When I see a sick child, I have a luxury that I didn't have when working in a busy clinic. In the clinic, it wasn't clear when or if the parent could bring the child back. So to be safe, we would sometimes prescribe medication on the assumption that the diagnosis would eventually require it. Because my current patients have open access to me, I will often choose not to treat the child at all. I tell the parents to call me right away if the child gets worse. If I don't hear from them, I'll call the next day to check up on the child. Often, my patient will get better on their own and won't need any medication at all. This system only works because when parents call, they talk directly to me. I know the situation and can evaluate the need for treatment at that time. If it were a doctor covering for me, this might be a problem. Either the covering doctor would be extra cautious and prescribe medication or possibly not take it as seriously because they wouldn't know the whole history. If the parent is even more removed from the doctor, by calling a call center, they often can only get a response by selling the person answering the phone on how awfully sick their child is.

About two months ago, I got a call one Sunday from a mother of two preschoolers. Both had fever and seemed to be in pain. I met them at my office, opened the office for them and treated them. I was later told by their insurer that Sunday visits aren't a covered service. The person I spoke to on the phone in the claims department suggested that I do what most practices would do on Sunday--send them to the emergency room. It didn't seem to matter that the ER would be way more expensive, slower, and scarier.

I wonder if slower, more customized, more personal care would end up costing less. I think there might be fewer tests, fewer ER visits, fewer prescriptions, better compliance with the doctor's advice, and a lot more medical problems might be caught early. That could result in better health outcomes, lower cost of care, and more satisfied patients. I suspect there aren't enough doctors who practice this way to do the research to prove it.

I practice slow medicine.

Next Post: Slow Medicine and the Telephone Paradox

March 23, 2009

Slow Medicine

What is Slow Medicine?

Berkeley, California is the epicenter in America of the Slow Food movement. It has gradually developed over the past 20 years or so as a response to Fast Food.

The idea, I think, is that food should be very fresh, as local as possible, as organic as possible, and prepared just before serving. Michael Pollan has written a lot about these ideas in his books about food. Alice Waters has written cookbooks that emphasize these priorities and has a fabulous restaurant here that puts the concepts into practice.

I think it's time for a similar revolution in medical care. So I'm inventing the term Slow Medicine.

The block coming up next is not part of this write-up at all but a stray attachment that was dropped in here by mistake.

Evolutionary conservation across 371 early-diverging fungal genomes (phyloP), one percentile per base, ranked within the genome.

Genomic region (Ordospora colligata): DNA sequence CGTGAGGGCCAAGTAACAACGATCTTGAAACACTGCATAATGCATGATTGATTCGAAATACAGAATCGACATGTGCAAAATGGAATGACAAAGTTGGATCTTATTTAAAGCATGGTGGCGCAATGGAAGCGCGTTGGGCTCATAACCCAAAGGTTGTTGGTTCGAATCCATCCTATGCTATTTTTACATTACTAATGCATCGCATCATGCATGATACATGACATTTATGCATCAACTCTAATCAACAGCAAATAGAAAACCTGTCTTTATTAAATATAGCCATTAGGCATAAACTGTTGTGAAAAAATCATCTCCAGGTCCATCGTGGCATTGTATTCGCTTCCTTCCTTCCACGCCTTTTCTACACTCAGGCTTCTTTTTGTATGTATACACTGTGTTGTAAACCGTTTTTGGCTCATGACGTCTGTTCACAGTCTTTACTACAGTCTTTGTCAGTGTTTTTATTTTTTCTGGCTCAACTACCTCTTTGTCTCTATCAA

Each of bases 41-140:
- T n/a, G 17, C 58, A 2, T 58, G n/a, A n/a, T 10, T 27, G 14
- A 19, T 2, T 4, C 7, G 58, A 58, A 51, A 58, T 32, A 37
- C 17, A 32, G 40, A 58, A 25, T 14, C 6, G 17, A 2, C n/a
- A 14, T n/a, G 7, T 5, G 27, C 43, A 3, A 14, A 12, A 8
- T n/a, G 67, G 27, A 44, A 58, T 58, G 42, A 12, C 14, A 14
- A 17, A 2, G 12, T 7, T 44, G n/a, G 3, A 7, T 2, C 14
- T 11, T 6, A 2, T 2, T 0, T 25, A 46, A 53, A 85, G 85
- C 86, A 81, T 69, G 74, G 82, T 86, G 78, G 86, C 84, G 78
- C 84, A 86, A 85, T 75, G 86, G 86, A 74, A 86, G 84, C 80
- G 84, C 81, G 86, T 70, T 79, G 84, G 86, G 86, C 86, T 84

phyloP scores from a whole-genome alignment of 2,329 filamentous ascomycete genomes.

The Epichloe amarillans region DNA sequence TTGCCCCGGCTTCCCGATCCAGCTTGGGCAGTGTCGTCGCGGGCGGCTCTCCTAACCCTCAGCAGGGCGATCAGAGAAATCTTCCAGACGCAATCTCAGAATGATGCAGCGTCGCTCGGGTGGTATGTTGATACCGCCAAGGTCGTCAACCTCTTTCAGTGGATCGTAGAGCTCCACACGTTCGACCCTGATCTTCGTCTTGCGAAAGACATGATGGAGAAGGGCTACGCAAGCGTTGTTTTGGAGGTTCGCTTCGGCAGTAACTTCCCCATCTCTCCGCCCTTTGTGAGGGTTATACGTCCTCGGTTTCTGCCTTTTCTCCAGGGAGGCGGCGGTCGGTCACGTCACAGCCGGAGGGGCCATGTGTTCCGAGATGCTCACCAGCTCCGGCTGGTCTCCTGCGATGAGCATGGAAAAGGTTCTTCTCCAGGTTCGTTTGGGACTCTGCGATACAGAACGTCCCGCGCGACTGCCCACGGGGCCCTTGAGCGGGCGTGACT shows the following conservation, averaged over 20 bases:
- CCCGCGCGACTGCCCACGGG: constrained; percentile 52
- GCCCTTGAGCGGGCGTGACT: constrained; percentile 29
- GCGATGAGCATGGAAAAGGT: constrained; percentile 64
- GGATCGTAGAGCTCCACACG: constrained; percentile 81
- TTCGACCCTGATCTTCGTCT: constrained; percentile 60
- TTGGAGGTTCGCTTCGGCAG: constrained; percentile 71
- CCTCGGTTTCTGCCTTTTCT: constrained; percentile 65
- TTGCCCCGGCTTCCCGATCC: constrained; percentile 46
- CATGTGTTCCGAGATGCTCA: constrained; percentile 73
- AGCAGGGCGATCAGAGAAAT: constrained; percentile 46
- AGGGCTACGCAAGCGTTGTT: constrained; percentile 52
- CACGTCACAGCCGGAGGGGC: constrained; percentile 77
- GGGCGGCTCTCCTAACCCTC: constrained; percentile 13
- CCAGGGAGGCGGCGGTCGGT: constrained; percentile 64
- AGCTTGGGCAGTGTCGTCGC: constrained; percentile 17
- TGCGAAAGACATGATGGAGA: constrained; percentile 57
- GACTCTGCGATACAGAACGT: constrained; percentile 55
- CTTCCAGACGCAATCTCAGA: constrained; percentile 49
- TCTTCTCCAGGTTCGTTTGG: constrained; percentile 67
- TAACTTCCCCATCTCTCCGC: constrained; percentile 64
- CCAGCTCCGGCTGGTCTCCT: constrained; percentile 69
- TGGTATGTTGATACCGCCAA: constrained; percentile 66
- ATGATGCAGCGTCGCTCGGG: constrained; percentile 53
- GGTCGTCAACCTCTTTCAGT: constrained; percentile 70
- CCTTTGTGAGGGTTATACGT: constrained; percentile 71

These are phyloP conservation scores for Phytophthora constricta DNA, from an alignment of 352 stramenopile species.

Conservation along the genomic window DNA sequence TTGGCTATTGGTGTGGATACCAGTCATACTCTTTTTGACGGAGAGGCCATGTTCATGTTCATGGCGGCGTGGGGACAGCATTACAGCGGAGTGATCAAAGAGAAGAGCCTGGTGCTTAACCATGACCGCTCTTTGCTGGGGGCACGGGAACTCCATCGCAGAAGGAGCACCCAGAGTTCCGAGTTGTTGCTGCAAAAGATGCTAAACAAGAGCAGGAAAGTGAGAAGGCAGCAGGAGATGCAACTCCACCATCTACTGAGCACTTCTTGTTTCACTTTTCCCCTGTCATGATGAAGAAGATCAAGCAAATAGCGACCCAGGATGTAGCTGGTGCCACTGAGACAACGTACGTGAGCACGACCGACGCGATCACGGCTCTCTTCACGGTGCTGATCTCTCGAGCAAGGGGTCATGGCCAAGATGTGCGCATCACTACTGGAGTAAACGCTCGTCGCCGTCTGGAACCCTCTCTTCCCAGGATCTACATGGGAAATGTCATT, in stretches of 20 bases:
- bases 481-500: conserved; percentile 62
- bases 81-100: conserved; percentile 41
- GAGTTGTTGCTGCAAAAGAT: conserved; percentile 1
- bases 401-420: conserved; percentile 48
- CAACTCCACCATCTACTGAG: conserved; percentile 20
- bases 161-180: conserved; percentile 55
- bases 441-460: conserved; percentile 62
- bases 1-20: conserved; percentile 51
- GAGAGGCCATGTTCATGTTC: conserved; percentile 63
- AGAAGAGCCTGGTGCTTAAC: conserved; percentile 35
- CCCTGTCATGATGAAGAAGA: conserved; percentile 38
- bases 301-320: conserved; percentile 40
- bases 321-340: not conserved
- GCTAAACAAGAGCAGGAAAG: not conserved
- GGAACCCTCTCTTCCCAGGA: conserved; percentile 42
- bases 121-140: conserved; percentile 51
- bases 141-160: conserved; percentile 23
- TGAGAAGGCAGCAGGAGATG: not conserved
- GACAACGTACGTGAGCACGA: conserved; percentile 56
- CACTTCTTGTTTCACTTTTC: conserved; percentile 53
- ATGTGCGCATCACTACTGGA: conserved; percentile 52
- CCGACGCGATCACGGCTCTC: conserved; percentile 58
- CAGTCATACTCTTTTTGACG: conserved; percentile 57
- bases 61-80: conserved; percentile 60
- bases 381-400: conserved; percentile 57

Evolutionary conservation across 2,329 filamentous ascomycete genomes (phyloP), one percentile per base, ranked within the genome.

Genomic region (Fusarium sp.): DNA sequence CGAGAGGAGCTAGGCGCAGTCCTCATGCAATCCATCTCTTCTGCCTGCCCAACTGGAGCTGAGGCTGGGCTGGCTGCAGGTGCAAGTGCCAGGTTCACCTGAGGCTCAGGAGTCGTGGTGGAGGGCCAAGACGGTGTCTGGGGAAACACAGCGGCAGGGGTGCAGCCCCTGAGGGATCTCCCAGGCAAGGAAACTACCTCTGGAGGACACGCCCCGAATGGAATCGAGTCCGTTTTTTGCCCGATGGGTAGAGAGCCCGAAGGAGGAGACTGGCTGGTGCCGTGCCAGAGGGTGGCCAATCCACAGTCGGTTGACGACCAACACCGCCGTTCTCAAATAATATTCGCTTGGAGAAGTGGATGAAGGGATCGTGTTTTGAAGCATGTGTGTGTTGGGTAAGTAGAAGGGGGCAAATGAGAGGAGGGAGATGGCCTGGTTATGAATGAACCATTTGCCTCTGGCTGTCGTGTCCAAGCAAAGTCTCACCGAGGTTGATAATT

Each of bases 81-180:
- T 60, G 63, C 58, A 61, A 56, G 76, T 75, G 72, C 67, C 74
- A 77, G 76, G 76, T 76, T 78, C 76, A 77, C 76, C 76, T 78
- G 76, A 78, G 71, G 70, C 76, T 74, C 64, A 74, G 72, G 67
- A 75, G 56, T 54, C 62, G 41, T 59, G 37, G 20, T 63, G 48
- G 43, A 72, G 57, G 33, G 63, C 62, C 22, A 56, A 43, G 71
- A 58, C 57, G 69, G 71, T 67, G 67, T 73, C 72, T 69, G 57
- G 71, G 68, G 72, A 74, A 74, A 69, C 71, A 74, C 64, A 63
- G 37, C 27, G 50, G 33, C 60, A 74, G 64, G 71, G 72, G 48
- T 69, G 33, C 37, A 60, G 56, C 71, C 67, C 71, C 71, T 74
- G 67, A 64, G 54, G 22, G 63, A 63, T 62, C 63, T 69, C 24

At business school, I first learned of the existence of Hamburger University, near Chicago. One of my smartest professors would often go and teach a course there. What he taught was Industrial Production, ways of ensuring the consistency and high quality of the final product, produced in the most economical and fastest way. Hamburger U. is run by McDonald's, and is where they send most of their best managers for training, and where they develop new systems for service. McDonald's makes great products--delicious food that's fast and inexpensive, and can almost always be counted on to be consistent in quality whether ordered in Berkeley or Brooklyn.

A few years ago, I had the honor to serve on a panel discussion about the quality of medical care. On the panel were health plan administrators, state health officials, insurance plan managers, a few professors of health policy and medical practice, and me. (I met one of the professors in the hotel elevator, and introduced myself. He asked what I did, and I said that I was a primary care doctor. He huffed and said that he didn't understand why they invited me, since he was an expert on primary care and head of the department of primary care at a major medical school. I asked him politely if he took care of patients. He said he didn't, except for the 3 weeks a year he has to supervise medical residents in their clinic. Though he was invited, I presume, as the expert in 'primary care,' I was the only practicing doctor.) The organizers went around the room, and I learned a lot! What is called 'quality' as it applies to medical care is really a code word meaning consistency, efficiency, and the lowest acceptable standard of care at the lowest average cost. In the back of my mind rang familiar echoes of chain restaurant strategy and Hamburger U. When it was my turn, I pointed out that this is not at all what my patients would think of if they were asked about the quality of their medical care. The view of patients on medical quality just didn't matter. The quality debates occurring at the moment are dominated by healthcare institutions and insurers. They want consistent, if minimal, results for the least cost.

This industrial model of the provision of medical care is everywhere in America. Because doctors are paid per visit (just as with sweatshop workers, it's called piecework), there's a lot of pressure on them to do as many visits as possible per day. That's why when we see our doctors (me, too) we sometimes get 10 minutes or less. In order to provide minimal standards of consistent results (quality), the medical assistant might have us fill out a questionnaire first or give us a lab form. Chances are that the doctor doesn't know us, our issues or questions, or our concerns. I have been to doctors where I was told that I can only ask about one problem. Another problem is another visit. In what I'm calling the industrial model, patients are the raw materials and payment is the factory output.